I stand by my statements with consideration to your opinion about amending the code to disallow using a device as a feed-thru.


    Quote Originally Posted by Garry Blankenship View Post
    If the circuiting was spliced as it should have been, no downstream load could have effected it.
    The CORRECT statement here is:
    "If the circuiting was spliced as it could have been, or the side screw connections made properly, ......"



    Quote Originally Posted by Garry Blankenship View Post
    You agree that wiring through quick wire terminations on a device caused the problem and then say it's crap when someone says wiring through devices it not a good idea ?
    ABSOLUTELY.
    Quick wire terminations are junk. Using the side screws is NOT.


    If your absurd code amendment were to go through, HOW would propose to legally install a GFI receptacle with a protected load side?


  9. #9
    Garry Blankenship's Avatar
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    Default Re: Scary Receptacle Outlet

    Quote:
    Originally Posted by Garry Blankenship
    If the circuiting was spliced as it should have been, no downstream load could have effected it.

    The CORRECT statement here is:
    "If the circuiting was spliced as it could have been, or the side screw connections made properly, ......"

    You incorrectly corrected the correct statement.

    If your absurd code amendment were to go through, HOW would propose to legally install a GFI receptacle with a protected load side?
    Absurd ? If only I could remember how GFI protection was accomplished before there were GFI receptacles "listed" for feed through applications. I'm sure you read Watson's post. The code has already outlawed this practice in shared neutral situations. It is just a matter of time before only devices specifically labeled for feed through can be so used. Feed through GFIs are made for that purpose and so labeled. Splicing through devices only compounds potential problems by making the first receptacle of say a dozen carry the load of all the other 11, etc, etc. There is no viable reason to do it other than to perhaps be speedy. Assuming customers understood these mechanics, they would chose an installer that pig-tailed over one who did not. It's about doing it right the first time.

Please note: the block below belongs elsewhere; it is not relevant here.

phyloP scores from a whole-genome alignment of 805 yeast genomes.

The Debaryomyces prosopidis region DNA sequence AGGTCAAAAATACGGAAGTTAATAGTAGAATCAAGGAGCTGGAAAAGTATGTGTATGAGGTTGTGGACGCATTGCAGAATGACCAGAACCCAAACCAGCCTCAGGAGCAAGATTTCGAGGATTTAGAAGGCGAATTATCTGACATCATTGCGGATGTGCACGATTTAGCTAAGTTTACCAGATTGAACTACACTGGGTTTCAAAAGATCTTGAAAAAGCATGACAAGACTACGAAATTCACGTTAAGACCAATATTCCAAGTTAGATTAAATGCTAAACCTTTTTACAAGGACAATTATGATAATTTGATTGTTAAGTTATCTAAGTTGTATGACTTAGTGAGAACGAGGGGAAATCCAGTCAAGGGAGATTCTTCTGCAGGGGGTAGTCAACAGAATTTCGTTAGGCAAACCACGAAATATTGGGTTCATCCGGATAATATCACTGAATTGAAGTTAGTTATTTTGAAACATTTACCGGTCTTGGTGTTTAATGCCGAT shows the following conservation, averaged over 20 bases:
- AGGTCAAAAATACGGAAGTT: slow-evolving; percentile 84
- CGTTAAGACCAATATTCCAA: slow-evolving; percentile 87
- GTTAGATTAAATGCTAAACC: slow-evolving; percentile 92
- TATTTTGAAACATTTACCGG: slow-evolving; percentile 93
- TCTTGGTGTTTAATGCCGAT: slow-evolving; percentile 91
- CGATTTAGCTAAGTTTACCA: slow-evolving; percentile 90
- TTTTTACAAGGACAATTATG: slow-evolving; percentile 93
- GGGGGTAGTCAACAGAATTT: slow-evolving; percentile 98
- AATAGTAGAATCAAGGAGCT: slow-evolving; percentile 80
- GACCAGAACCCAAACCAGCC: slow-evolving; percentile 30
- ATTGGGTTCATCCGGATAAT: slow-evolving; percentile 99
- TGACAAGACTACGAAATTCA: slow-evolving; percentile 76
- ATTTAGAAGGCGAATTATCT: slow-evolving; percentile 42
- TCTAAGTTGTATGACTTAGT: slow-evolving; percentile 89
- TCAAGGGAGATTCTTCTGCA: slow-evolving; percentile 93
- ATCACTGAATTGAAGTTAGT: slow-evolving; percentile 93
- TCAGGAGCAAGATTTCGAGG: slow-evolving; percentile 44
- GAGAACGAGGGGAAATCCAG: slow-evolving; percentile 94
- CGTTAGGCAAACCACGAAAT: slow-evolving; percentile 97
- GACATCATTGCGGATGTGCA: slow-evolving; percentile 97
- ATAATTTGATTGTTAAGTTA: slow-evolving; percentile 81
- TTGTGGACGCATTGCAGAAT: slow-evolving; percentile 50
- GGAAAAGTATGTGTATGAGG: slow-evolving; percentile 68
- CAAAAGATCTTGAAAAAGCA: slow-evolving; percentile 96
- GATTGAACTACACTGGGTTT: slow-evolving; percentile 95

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    Default Re: Scary Receptacle Outlet

    Quote Originally Posted by Garry Blankenship View Post
    Quote:
    Originally Posted by Garry Blankenship
    If the circuiting was spliced as it should have been, no downstream load could have effected it.

    The CORRECT statement here is:
    "If the circuiting was spliced as it could have been, or the side screw connections made properly, ......"

    You incorrectly corrected the correct statement.

    If your absurd code amendment were to go through, HOW would propose to legally install a GFI receptacle with a protected load side?
    Absurd ? If only I could remember how GFI protection was accomplished before there were GFI receptacles "listed" for feed through applications. I'm sure you read Watson's post. The code has already outlawed this practice in shared neutral situations. It is just a matter of time before only devices specifically labeled for feed through can be so used. Feed through GFIs are made for that purpose and so labeled. Splicing through devices only compounds potential problems by making the first receptacle of say a dozen carry the load of all the other 11, etc, etc. There is no viable reason to do it other than to perhaps be speedy. Assuming customers understood these mechanics, they would chose an installer that pig-tailed over one who did not. It's about doing it right the first time.
    More crap.

    The NEC mandates the NEUTRAL in a MWBC needs to be pigtailed so that the IDIOT working the MWBC hot doesn't disconnect the neutral and put the loads on both sides of the circuit in series on a (now) 240 volt circuit or have a "hot" neutral downstream of a removed device . It has NOTHING to do with the ability of the devices to carry the current.

    I see plenty of problems with workmanship in pigtailed circuits - in fact, in a lot of wire nutted connections. The side screw connections on the receptacle are at least as good as, if not better, connection than the wire nut - PROVIDED it is done correctly. I've seen many pigtailed receptacles in the same shape as the OPs that were installed with loose screws.

    The receptacles are DESIGNED to carry the load of downstream receptacles, and UL LISTED to do so.

    Who the he** are YOU to tell people what the right way is?

    Occam's eraser: The philosophical principle that even the simplest solution is bound to have something wrong with it.

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    Default Re: Scary Receptacle Outlet

    Quote Originally Posted by Bill Kriegh View Post
    More crap.

    The NEC mandates the NEUTRAL in a MWBC needs to be pigtailed so that the IDIOT working the MWBC hot doesn't disconnect the neutral and put the loads on both sides of the circuit in series on a (now) 240 volt circuit or have a "hot" neutral downstream of a removed device . It has NOTHING to do with the ability of the devices to carry the current.

    I see plenty of problems with workmanship in pigtailed circuits - in fact, in a lot of wire nutted connections. The side screw connections on the receptacle are at least as good as, if not better, connection than the wire nut - PROVIDED it is done correctly. I've seen many pigtailed receptacles in the same shape as the OPs that were installed with loose screws.

    The receptacles are DESIGNED to carry the load of downstream receptacles, and UL LISTED to do so.

    Who the he** are YOU to tell people what the right way is?
    Wow! I could not have said it better Bill.